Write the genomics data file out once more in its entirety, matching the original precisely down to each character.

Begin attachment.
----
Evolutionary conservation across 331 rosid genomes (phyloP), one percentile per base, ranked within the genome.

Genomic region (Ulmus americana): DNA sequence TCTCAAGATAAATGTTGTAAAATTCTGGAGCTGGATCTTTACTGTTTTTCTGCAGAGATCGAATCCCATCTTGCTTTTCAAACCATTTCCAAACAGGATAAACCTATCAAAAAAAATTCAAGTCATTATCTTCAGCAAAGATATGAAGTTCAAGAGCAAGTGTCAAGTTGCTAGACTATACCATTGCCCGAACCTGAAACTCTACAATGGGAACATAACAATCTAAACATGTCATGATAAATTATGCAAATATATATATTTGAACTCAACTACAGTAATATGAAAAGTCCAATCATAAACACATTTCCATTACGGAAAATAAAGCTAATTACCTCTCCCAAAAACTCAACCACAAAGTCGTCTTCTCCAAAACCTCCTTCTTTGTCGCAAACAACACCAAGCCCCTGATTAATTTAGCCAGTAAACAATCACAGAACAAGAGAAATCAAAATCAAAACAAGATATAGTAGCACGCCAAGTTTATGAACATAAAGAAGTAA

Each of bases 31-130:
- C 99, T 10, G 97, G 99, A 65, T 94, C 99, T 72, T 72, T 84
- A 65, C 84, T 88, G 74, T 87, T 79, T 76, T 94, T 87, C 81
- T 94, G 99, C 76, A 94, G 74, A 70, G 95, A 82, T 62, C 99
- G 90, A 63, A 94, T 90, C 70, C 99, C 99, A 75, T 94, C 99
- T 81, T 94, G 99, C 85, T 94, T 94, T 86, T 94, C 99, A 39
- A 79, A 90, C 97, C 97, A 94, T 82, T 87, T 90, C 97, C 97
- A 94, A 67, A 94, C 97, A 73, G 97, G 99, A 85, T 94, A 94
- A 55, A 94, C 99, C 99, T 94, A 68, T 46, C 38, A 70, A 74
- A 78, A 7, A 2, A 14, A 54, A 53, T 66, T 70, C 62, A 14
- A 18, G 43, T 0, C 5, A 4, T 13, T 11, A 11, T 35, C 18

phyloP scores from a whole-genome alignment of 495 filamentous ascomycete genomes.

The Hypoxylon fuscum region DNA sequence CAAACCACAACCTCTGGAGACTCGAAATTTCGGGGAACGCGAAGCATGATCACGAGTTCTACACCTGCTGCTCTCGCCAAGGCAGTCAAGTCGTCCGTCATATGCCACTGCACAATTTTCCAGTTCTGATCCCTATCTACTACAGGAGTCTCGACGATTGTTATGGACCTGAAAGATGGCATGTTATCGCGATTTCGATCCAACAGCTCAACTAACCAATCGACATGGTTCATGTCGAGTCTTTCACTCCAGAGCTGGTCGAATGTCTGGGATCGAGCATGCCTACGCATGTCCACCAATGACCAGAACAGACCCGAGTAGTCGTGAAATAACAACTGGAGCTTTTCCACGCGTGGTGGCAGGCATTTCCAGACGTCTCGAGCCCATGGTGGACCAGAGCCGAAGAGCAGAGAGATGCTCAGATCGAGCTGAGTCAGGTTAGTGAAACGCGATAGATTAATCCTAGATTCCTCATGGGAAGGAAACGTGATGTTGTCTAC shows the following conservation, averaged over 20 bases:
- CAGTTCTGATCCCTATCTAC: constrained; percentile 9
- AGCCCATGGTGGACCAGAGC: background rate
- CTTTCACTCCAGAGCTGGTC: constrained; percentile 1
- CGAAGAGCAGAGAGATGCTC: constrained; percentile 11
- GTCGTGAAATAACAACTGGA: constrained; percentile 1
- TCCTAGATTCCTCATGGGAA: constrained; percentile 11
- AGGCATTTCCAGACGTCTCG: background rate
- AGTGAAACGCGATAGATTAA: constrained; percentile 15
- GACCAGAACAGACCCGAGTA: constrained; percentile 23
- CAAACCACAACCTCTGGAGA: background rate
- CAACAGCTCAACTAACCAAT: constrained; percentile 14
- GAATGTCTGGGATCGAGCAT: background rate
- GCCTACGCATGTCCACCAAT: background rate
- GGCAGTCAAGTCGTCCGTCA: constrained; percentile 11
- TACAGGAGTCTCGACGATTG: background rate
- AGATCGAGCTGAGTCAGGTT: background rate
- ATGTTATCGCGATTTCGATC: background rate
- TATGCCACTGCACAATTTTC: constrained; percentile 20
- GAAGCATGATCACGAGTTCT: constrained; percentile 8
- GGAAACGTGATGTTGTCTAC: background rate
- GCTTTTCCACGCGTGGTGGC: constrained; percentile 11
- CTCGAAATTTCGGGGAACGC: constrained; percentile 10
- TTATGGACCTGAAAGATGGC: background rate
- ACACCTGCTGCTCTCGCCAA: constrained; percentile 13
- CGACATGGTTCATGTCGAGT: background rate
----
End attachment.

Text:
Evolutionary conservation across 331 rosid genomes (phyloP), one percentile per base, ranked within the genome.

Genomic region (Ulmus americana): DNA sequence TCTCAAGATAAATGTTGTAAAATTCTGGAGCTGGATCTTTACTGTTTTTCTGCAGAGATCGAATCCCATCTTGCTTTTCAAACCATTTCCAAACAGGATAAACCTATCAAAAAAAATTCAAGTCATTATCTTCAGCAAAGATATGAAGTTCAAGAGCAAGTGTCAAGTTGCTAGACTATACCATTGCCCGAACCTGAAACTCTACAATGGGAACATAACAATCTAAACATGTCATGATAAATTATGCAAATATATATATTTGAACTCAACTACAGTAATATGAAAAGTCCAATCATAAACACATTTCCATTACGGAAAATAAAGCTAATTACCTCTCCCAAAAACTCAACCACAAAGTCGTCTTCTCCAAAACCTCCTTCTTTGTCGCAAACAACACCAAGCCCCTGATTAATTTAGCCAGTAAACAATCACAGAACAAGAGAAATCAAAATCAAAACAAGATATAGTAGCACGCCAAGTTTATGAACATAAAGAAGTAA

Each of bases 31-130:
- C 99, T 10, G 97, G 99, A 65, T 94, C 99, T 72, T 72, T 84
- A 65, C 84, T 88, G 74, T 87, T 79, T 76, T 94, T 87, C 81
- T 94, G 99, C 76, A 94, G 74, A 70, G 95, A 82, T 62, C 99
- G 90, A 63, A 94, T 90, C 70, C 99, C 99, A 75, T 94, C 99
- T 81, T 94, G 99, C 85, T 94, T 94, T 86, T 94, C 99, A 39
- A 79, A 90, C 97, C 97, A 94, T 82, T 87, T 90, C 97, C 97
- A 94, A 67, A 94, C 97, A 73, G 97, G 99, A 85, T 94, A 94
- A 55, A 94, C 99, C 99, T 94, A 68, T 46, C 38, A 70, A 74
- A 78, A 7, A 2, A 14, A 54, A 53, T 66, T 70, C 62, A 14
- A 18, G 43, T 0, C 5, A 4, T 13, T 11, A 11, T 35, C 18

phyloP scores from a whole-genome alignment of 495 filamentous ascomycete genomes.

The Hypoxylon fuscum region DNA sequence CAAACCACAACCTCTGGAGACTCGAAATTTCGGGGAACGCGAAGCATGATCACGAGTTCTACACCTGCTGCTCTCGCCAAGGCAGTCAAGTCGTCCGTCATATGCCACTGCACAATTTTCCAGTTCTGATCCCTATCTACTACAGGAGTCTCGACGATTGTTATGGACCTGAAAGATGGCATGTTATCGCGATTTCGATCCAACAGCTCAACTAACCAATCGACATGGTTCATGTCGAGTCTTTCACTCCAGAGCTGGTCGAATGTCTGGGATCGAGCATGCCTACGCATGTCCACCAATGACCAGAACAGACCCGAGTAGTCGTGAAATAACAACTGGAGCTTTTCCACGCGTGGTGGCAGGCATTTCCAGACGTCTCGAGCCCATGGTGGACCAGAGCCGAAGAGCAGAGAGATGCTCAGATCGAGCTGAGTCAGGTTAGTGAAACGCGATAGATTAATCCTAGATTCCTCATGGGAAGGAAACGTGATGTTGTCTAC shows the following conservation, averaged over 20 bases:
- CAGTTCTGATCCCTATCTAC: constrained; percentile 9
- AGCCCATGGTGGACCAGAGC: background rate
- CTTTCACTCCAGAGCTGGTC: constrained; percentile 1
- CGAAGAGCAGAGAGATGCTC: constrained; percentile 11
- GTCGTGAAATAACAACTGGA: constrained; percentile 1
- TCCTAGATTCCTCATGGGAA: constrained; percentile 11
- AGGCATTTCCAGACGTCTCG: background rate
- AGTGAAACGCGATAGATTAA: constrained; percentile 15
- GACCAGAACAGACCCGAGTA: constrained; percentile 23
- CAAACCACAACCTCTGGAGA: background rate
- CAACAGCTCAACTAACCAAT: constrained; percentile 14
- GAATGTCTGGGATCGAGCAT: background rate
- GCCTACGCATGTCCACCAAT: background rate
- GGCAGTCAAGTCGTCCGTCA: constrained; percentile 11
- TACAGGAGTCTCGACGATTG: background rate
- AGATCGAGCTGAGTCAGGTT: background rate
- ATGTTATCGCGATTTCGATC: background rate
- TATGCCACTGCACAATTTTC: constrained; percentile 20
- GAAGCATGATCACGAGTTCT: constrained; percentile 8
- GGAAACGTGATGTTGTCTAC: background rate
- GCTTTTCCACGCGTGGTGGC: constrained; percentile 11
- CTCGAAATTTCGGGGAACGC: constrained; percentile 10
- TTATGGACCTGAAAGATGGC: background rate
- ACACCTGCTGCTCTCGCCAA: constrained; percentile 13
- CGACATGGTTCATGTCGAGT: background rate